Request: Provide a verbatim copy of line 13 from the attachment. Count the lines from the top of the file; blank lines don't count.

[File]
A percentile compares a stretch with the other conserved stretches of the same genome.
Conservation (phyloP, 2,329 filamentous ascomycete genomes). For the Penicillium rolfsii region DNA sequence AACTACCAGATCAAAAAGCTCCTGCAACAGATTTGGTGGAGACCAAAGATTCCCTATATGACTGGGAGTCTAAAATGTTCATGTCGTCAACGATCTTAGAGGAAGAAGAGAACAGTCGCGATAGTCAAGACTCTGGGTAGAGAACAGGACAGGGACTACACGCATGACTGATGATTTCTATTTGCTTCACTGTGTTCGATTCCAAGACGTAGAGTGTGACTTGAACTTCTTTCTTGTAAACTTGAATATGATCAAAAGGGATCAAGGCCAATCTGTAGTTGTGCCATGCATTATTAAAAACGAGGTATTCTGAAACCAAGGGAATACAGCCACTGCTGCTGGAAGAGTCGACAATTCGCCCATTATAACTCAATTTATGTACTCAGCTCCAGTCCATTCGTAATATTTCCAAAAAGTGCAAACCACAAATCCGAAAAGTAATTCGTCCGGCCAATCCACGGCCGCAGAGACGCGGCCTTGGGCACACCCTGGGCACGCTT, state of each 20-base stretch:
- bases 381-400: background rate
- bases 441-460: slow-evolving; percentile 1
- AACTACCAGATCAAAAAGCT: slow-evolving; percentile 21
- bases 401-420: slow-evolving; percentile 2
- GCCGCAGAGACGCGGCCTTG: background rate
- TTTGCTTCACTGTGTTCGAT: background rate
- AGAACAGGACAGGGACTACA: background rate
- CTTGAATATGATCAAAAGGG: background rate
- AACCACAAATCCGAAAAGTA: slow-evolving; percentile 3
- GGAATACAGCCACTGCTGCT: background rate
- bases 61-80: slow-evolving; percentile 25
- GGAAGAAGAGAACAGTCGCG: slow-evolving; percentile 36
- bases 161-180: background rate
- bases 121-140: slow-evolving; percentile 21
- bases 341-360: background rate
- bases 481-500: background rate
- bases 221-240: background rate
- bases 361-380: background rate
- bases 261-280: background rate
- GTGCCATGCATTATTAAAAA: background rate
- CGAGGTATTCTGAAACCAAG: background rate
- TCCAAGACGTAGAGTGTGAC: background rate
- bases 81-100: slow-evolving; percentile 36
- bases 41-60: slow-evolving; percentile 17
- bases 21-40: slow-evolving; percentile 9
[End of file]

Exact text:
- bases 61-80: slow-evolving; percentile 25